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It seems there is a vocal component of our base users that think that well written questions that ask for our experienced based opinions on "what job(s) they should take/look for" or "what skills would be useful" should be acceptable questions.

This question to me:

https://workplace.stackexchange.com/revisions/96442/2

Is clearly tell me about what your job path was that was successful so I can emulate that success. Which is just a well written, but still a version of what job should I take.

The original decision, which I agreed with then, was that we did not want these types of questions clogging up the site and making it useless. I think in the early days of the site it probably would have clogged up the site with too much noise.

Now I am far less worried about those questions clogging up the site. We have a great user base and some incredible experts(and pseudo-experts like myself) that could provide some very helpful guidance in some of these situations. I think our signal to noise ratio may be able handle a hit from a few bad questions that might come in if we opened up the site to these questions though.

We would still close bad questions that have no context or ask which is better as those are bad subjective. And I think we should still close questions that are asking us to make a decision for the OP. But questions asking something like:

I am here and want to get to there what path is going to put me in the best position to do that?

and

I would like to some day be able to get a job doing X, How can i get to there from here?

Are probably questions that could be very helpful to our users.

If it becomes a problem we can always put the prohibition back in place.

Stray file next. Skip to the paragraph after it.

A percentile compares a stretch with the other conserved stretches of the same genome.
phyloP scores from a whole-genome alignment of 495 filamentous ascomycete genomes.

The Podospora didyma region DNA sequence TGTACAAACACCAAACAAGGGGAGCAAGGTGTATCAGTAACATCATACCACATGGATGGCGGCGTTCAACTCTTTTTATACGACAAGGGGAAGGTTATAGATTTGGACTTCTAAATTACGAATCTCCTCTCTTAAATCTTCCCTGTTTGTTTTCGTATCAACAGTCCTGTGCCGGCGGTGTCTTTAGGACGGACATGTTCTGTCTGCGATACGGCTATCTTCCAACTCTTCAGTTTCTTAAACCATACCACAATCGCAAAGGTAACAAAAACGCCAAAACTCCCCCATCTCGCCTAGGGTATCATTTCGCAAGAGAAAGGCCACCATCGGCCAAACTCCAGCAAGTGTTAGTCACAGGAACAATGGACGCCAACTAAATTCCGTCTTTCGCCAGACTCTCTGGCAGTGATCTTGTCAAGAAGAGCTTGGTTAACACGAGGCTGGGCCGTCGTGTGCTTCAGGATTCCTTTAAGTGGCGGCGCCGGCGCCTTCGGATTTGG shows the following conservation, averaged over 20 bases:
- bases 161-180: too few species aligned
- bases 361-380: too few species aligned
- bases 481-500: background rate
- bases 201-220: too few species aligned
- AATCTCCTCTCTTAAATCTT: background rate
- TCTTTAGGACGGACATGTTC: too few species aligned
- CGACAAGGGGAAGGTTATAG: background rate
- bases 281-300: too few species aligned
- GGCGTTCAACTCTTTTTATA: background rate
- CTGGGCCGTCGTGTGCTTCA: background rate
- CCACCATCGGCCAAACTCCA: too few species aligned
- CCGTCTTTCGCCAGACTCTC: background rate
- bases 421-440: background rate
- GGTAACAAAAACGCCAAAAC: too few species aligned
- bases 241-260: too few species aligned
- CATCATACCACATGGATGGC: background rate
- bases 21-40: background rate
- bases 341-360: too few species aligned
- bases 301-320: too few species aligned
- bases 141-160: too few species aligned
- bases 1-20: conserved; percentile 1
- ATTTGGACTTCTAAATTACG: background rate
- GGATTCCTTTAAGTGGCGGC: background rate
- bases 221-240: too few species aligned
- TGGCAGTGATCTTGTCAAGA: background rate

Should we lift the prohibition on questions asking which skills to learn or job to take while leaving the prohibition on questions asking us to make a decision for them?

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    For the record I tried to ask this question with the bias leaning toward opening up the topic, I am not actually sure if it is a good idea. But I think there is value in having this discussion again with our current base. – IDrinkandIKnowThings Aug 2 '17 at 20:40
  • "there is a vocal component of our base users..." Really? I can't say I've really noticed that. Is that based on comments? Chat? People answering questions that are later closed as off-topic? – Lilienthal Aug 3 '17 at 7:25
  • @Lilienthal - Mostly comments complaining about the questions being closed... As I said I am not sure I am on board with this change and early voting seems to indicate that this policy is still a good one to keep around. – IDrinkandIKnowThings Aug 3 '17 at 14:37
  • +1 for a well-written and thought out question. – user8365 Aug 11 '17 at 14:59
  • "able to handle a hit from a few bad questions" is a terrible argument for not closing bad questions. – Dukeling Aug 12 '17 at 16:21
  • @Dukeling - I am not suggesting that a bad questions be acceptable. Just that we lift the prohibition on asking for career advice. But it seem the vast majority of the community thinks this is still a bad idea. – IDrinkandIKnowThings Aug 13 '17 at 1:41
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No.

Just a few of the main reasons I consider these not just out of scope but entirely unsuitable for SE:

  • the highly personalised nature of such questions ("what makes sense for me?") which:
    • makes it almost impossible to answer (we don't know the OP's priorities, preferences or exact situation)
    • renders any answers useless for anyone but the OP
  • the fact that any advice given is impossible to qualify as being purely a matter of opinion
  • the fact that answers will rapidly, if not immediately, become outdated
  • the danger of this turning into AskReddit if you phrase it as "what was your experience?"

Sure, our user base is better qualified than most to give career advice, but that's just not what this site is for. That simply doesn't fit a Q&A format. Users that want to discuss their career or ask for informal personal advice can do so in Chat.

I see no good reason why we should open to floor to such questions on the main site.

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    Absolutely support this point - of all the individuals in my industry I know none who had the same career path as any other! Everyone is different, has different skills, experience, contacts, and even luck... – Rory Alsop Aug 3 '17 at 9:32

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